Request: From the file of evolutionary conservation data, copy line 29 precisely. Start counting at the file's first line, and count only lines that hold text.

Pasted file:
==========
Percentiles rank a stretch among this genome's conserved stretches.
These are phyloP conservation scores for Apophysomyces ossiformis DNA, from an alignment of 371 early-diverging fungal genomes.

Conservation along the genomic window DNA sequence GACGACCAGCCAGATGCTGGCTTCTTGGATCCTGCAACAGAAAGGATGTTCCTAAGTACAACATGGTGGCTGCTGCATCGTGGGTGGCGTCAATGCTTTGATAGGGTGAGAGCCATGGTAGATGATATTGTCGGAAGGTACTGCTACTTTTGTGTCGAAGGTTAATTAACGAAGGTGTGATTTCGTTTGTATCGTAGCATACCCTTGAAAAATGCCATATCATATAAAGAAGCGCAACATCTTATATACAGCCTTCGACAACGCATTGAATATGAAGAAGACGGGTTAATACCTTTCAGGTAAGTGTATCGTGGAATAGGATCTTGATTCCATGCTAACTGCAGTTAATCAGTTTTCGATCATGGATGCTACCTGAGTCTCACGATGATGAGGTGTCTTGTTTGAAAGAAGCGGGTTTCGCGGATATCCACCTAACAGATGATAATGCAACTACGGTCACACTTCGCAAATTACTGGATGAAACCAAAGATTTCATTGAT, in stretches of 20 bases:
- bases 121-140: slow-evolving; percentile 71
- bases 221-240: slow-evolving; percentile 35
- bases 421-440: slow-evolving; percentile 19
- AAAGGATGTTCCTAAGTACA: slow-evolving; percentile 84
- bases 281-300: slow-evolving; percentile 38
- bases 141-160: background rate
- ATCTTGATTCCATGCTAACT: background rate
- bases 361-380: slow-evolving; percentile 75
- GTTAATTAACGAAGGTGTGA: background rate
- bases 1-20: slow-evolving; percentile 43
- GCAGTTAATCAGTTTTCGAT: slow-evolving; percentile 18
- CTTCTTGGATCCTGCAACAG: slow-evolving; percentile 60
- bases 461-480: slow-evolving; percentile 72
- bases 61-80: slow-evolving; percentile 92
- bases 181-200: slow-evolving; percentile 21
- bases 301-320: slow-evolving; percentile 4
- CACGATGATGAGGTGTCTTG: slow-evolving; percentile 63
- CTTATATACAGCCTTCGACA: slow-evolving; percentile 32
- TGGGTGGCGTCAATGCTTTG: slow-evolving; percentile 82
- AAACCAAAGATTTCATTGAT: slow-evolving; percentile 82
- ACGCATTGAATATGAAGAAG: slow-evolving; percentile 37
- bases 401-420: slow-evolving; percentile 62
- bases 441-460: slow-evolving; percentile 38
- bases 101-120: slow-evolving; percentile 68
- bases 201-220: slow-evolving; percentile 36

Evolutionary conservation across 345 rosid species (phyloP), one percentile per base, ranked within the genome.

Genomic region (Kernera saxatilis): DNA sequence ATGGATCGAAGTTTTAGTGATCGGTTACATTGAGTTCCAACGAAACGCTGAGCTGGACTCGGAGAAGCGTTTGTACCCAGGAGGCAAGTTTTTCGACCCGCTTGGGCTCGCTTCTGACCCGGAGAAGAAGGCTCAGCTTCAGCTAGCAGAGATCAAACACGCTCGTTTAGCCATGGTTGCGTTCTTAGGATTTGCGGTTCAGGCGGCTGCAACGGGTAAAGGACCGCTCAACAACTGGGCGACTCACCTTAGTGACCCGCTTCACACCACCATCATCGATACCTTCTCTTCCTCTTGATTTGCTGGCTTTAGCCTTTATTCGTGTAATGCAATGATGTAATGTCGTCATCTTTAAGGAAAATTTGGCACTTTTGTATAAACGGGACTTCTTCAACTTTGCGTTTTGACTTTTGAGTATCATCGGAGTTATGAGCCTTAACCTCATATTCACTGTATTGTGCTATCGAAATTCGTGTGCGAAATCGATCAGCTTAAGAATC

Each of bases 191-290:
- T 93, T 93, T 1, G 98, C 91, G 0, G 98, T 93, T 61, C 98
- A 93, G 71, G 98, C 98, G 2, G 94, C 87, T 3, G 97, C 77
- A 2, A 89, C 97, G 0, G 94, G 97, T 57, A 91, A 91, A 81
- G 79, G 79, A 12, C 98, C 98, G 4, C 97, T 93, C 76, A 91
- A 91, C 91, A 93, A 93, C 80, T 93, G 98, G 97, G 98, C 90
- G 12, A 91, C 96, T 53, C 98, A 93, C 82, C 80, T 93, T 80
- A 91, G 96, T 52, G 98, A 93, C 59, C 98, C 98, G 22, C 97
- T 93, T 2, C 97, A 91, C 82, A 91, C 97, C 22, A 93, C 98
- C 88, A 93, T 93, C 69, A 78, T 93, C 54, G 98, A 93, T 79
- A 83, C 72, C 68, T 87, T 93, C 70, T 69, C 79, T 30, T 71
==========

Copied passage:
Evolutionary conservation across 345 rosid species (phyloP), one percentile per base, ranked within the genome.